VI improvers in today’s high-quality hydraulic fluids also are increasingly shear-stable, more resistant to breaking apart in use, which can occur, says Shell Lubricant’s Stede Granger, OEM technical services manager, when fluid passes through a small orifice or through high-pressure pumps and motors. Shear-stable fluids are good at maintaining their engineered viscosity properties, says Granger.
Hydraulic-fluid manufacturers offer a selection of products to meet a wide range of machines and operating situations, and Tier-4 equipment owners must make studied choices, guided by OEM recommendations.
“Avoid the lure of inexpensive hydraulic fluid,” says Jeremy Wright, vice president of technical services for Noria Corp., a company specializing in lubrication program development, machinery lubrication, and oil-analysis training. “Typically, these fluids don’t have the right additive package, don’t have a good-quality base oil, and have poor oxidation resistance. The other extreme is thinking that the most expensive oil will fix all your problems; not true. Usually somewhere between is the OEM’s engineered approach.”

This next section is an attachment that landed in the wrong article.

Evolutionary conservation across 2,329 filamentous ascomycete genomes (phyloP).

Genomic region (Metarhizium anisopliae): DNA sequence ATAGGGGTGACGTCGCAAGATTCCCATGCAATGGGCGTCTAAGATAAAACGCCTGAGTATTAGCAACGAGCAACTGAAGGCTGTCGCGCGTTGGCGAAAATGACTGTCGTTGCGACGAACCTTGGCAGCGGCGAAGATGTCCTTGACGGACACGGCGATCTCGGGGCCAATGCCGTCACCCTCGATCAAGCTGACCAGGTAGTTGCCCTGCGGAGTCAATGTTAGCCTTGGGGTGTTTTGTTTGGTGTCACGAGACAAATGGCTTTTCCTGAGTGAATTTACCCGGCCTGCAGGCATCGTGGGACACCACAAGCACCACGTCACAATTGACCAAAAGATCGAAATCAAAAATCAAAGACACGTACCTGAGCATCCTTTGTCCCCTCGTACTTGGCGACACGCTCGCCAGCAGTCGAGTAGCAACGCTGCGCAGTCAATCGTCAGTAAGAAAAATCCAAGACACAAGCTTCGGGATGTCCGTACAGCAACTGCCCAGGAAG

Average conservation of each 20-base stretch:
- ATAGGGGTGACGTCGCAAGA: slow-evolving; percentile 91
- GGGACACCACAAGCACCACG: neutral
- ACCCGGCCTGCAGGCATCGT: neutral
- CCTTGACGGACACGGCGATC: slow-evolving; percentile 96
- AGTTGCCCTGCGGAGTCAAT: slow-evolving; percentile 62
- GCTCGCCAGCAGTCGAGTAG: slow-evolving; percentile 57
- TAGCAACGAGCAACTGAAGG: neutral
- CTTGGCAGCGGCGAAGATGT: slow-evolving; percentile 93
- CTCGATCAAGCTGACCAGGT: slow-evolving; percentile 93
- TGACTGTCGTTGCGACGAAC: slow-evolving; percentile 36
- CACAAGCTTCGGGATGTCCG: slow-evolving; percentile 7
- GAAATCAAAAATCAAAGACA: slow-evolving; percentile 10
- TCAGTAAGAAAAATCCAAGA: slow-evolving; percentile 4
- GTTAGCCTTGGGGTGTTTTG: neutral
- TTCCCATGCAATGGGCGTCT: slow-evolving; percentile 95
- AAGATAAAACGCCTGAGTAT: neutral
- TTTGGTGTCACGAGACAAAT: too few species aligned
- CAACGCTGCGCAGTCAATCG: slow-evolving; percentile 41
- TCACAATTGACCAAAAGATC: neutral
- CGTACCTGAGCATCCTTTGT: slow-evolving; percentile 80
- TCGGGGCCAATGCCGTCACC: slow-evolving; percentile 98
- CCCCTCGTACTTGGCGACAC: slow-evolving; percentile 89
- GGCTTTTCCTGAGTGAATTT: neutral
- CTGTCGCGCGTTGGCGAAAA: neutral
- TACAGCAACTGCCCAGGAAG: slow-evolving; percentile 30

Other hydraulic considerations
“The mobile-hydraulic industry is notorious for turning reservoir volume over more frequently than other equipment industries,” says Concentric’s Maney, “and heat rejection can become critical.”
Shell Lubrication’s Granger is of the same opinion: “If the reservoir gets smaller to save space, then there’s more stress on the oil. Each molecule goes through the cycle more frequently and can be exposed to higher temperatures.”
Says Eaton’s Zumbusch: “Hydraulic-component people suggest a reservoir size, but OEMs might chop that down in the interest of space. This pushes the fluid’s limits, because dwell time in the reservoir is important, primarily to allow fluid to de-aerate [release entrained air] and to allow contaminates to fall out.